Engaging Families for Student Success



Turning the Page was founded in Washington, DC in January 1998 by a group of young professionals. Motivated by the visible needs of D.C. Public School students and intent on positively impacting the community, Turning the Page founders sought to increase educational outcomes for students in Washington, DC public schools. Through visiting schools, talking with teachers, librarians, parents, local and national education and community groups they consistently heard that 1) more supports were needed for parents to be involved in the schools and 2) that access to learning materials, in the home and in school could be improved. Early on trust and access became the two main principles of Turning the Page’s work.

From that time, Turning the Page’s early vision has unfolded into an organization making a difference in the lives of students, parents and teachers in DC and beyond. Here are a few key milestones.

  • We incorporated  in January 1998 as Turning the Page
  • We held our first fundraiser that April at Buffalo Billiards, a Dupont Circle bar, restaurant and pool-hall. We raised $1,000, which we used to purchase books for Shadd Elementary School in SE Washington, D.C.
  • The Philip Graham Fund, at the time chaired by Katharine Graham, awarded Turning the Page our first grant: $5,000 to develop our first program, “Community Nights at the Library”. Delivered to our new PO Box, this was an exciting development! As we now near our 800th Community Night since the program’s inception in 1999, we remain grateful for this initial trust. During this time, we also developed key partnerships that we have sustained through the years. Reading is Fundamental began providing us with funds to purchase high-quality children’s books for the home, as part of Community Nights and the D.C. Public Library began to share their resources with participating Turning the Page families.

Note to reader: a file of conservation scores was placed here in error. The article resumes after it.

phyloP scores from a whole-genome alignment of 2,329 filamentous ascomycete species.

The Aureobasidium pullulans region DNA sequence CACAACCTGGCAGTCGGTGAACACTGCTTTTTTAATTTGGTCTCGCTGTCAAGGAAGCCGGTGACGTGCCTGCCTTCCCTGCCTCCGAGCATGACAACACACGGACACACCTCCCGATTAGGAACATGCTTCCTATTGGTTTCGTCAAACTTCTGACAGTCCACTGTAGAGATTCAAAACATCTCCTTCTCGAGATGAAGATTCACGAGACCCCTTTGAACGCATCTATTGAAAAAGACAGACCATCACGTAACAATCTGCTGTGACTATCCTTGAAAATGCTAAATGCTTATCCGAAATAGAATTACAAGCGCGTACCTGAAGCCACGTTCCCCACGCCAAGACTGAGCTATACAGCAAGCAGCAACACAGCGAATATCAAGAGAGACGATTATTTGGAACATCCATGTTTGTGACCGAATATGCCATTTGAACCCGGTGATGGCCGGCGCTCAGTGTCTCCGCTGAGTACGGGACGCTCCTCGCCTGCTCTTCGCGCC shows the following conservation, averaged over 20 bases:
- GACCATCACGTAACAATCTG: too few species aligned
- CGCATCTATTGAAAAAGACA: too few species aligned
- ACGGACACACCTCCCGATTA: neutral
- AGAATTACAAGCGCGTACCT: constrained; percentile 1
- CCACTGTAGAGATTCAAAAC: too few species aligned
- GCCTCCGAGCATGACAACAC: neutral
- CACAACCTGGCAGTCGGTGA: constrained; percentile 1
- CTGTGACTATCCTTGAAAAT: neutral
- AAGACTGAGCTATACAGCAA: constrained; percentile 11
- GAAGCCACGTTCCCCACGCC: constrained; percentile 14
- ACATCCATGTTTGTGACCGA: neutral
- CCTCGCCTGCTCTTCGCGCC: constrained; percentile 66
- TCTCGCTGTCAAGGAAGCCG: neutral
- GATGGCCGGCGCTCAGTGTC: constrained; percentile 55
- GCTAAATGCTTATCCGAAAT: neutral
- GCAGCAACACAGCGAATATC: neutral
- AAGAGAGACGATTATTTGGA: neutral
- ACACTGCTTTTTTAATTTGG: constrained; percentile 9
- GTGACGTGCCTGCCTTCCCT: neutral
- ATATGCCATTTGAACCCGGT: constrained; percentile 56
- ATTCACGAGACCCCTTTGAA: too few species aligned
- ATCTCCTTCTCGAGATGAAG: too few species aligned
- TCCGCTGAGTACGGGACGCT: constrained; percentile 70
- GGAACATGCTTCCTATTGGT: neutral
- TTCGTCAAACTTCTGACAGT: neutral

• In late 1999, Hexagon, an all-volunteer political satire theatre group, decided to make Turning the Page the beneficiary of its spring 2000 shows, resulting in a $50,000 award.
  • In July 2000, Jason left his position at Krooth & Altman to lead Turning the Page full-time. During the next three years, we gained significant momentum.
  • In fall 2001, we started our partnership with AmeriCorps*VISTA, which has become instrumental to our ability to create sustainable programs.
  • In June 2001, Politics & Prose held a book sale benefiting Turning the Page in their parking lot. In 2002, we launched our first Carpe Librum book sale.
  • In 2002, together with the Phillips Collection, we were awarded a national leadership grant by the Institute of Museum and Library Services, enabling us to create and implement high-quality family programs using the art of Jacob Lawrence and other works at Phillips Collection.
  • In fall 2002, TTP earned a four-year, $1.4 million grant from the U.S. Department of Education to deepen and expand our family engagement initiatives.
  • In 2005, TTP expanded its school community leadership program further, developing Parent Leadership, which combined training with support to parent leaders as they established parent teacher organization and school improvement projects.
  • In 2015, TTP expanded to include programming in Chicago’s North Lawndale community, partnering with four schools there and offering the same range of programs as in D.C.
  • Since 1998, TTP has engaged approximately 5,000 families, held more than 800 Community Nights, distributed more than 100,000 books, taken families on 75 Summer Learning Trips, trained and supported more than 180 parents to become successful change makers.

We have partnered with dozens of organizations to make learning resources more accessible to public school families.